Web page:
Govt, varsities meet to solve student issues

Tuesday, October 6, 2015
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Pretoria - President Jacob Zuma says government recognises and supports the right of university students to protest and to voice their opinions and grievances.

However, he strongly condemned the violence and destruction of property that have taken place at some universities in the name of student protests over the past year or so and most recently at the University of KwaZulu-Natal.

“This right [to protest] should be exercised with utmost responsibility, ensuring that the rights of other South Africans are not violated in the process.”

The President on Tuesday held a meeting with Vice-Chancellors and the leadership of universities in South Africa at the Union Buildings in Pretoria. Briefing media afterwards, he said the meeting had been fruitful and historical.

The meeting was held at the request of Universities of South Africa and the University Council Chairs Forum - South Africa. Among other things, the request was necessitated by the recent violence on different campuses in the country.

“The meeting agreed that all forms of dispute must be resolved through negotiation and that where wanton acts of criminality take place, the law must take its course,” said the President.

While violent student responses have been condemned, the management of universities must open up legitimate channels for discussion and dialogue over matters concerning students, with a view to resolving whatever issues they raise.

“We believe that university management must be more proactive and not allow matters to deteriorate to such an extent that students go on a rampage, often due to lack of understanding and knowledge of the situation and spurred by poor communication,” said the President.

Financial aid

The meeting also focused on key challenges facing universities such as student financial aid, the increasing politicisation of university campuses and transformation of higher education.

“We wish to reiterate government's commitment to funding poor students in higher education in the context of a constrained fiscal climate,” he said.

Funding for poor academically capable students, disbursed though the National Students Financial Aid Scheme (NSFAS), has increased from R441 million in 1997 to over R9.5 billion in 2015.

“While funding has increased considerably, it is clearly still insufficient to support all poor and academically deserving students,” said the President.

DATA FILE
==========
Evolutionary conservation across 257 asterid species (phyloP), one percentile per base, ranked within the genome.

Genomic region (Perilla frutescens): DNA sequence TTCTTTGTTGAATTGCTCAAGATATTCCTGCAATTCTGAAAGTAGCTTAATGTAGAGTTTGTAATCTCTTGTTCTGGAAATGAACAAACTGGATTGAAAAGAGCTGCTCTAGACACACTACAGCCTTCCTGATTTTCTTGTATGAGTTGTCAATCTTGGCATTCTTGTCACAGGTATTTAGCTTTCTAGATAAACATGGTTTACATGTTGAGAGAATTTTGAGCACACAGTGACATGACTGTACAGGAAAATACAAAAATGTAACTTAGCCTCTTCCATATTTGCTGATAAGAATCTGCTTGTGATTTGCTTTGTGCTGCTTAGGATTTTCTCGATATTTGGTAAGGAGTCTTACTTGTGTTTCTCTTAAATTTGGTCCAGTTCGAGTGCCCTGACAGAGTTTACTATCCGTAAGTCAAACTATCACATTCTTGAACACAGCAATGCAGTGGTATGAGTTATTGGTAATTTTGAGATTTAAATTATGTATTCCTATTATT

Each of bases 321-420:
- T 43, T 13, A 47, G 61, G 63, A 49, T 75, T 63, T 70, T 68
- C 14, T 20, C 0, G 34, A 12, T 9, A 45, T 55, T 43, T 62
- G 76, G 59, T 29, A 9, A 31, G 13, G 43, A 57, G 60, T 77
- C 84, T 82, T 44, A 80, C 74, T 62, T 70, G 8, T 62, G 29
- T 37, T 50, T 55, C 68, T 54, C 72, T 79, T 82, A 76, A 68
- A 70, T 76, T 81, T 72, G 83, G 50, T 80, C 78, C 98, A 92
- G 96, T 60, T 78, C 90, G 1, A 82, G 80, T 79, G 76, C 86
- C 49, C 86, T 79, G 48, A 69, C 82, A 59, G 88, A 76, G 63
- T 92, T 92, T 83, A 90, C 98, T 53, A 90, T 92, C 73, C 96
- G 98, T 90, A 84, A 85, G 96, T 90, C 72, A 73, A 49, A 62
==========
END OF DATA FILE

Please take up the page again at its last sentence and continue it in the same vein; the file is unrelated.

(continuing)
Processes for improving the disbursement of funds, and concerted efforts to root out fraud, as well as sourcing additional funding to support students are currently being implemented.

The President said, however, shortfalls in financial aid should not be used as a justification for hooliganism and vandalism of state property.

President Zuma announced that a task team has been established to explore solutions to short-term student funding challenges, made up of officials from the Department of Higher Education and Training, the Presidency, NSFAS, two Vice-Chancellors representing the leadership of universities, two student representatives, and other higher education stakeholders.

“The Task Team will make recommendations by the end of November 2015,” he said.


Issues relating to the transformation of the higher education sector were also discussed, ahead of the second Higher Education Summit, which will take place in Durban from 15 to 17 October.

“It was further noted that the current activity on many historically white university campuses by new student movements were related to concerns around the slow pace of university transformation and the demand to open access more effectively and thus change entrenched institutional cultures.

“We also discussed some of the real gains in transforming the higher education sector, while acknowledging that there is still much more to be done,” he said.

The President said students protesting for the transformation of institutions must focus on dialogue and legitimate means of negotiation and protest to bring about change.

In attendance was the Chairperson of Universities of South Africa, Professor Adam Habib, and the University Council Chairs Forum Chairperson, Mbulelo Bikwani.

Habib said diversity of views in university should be allowed and be expressed without fear, “but we should respect each other…”

He said the use of violence and intimidation to achieve any objective cannot be tolerated in a democratic society, adding that Universities of South Africa is committed to fully participate in the Transformation Summit and promotes transformation in higher learning institutions.

Bikwani said whatever challenges universities face, “we will come together, with collective wisdom and come up with solutions”. -


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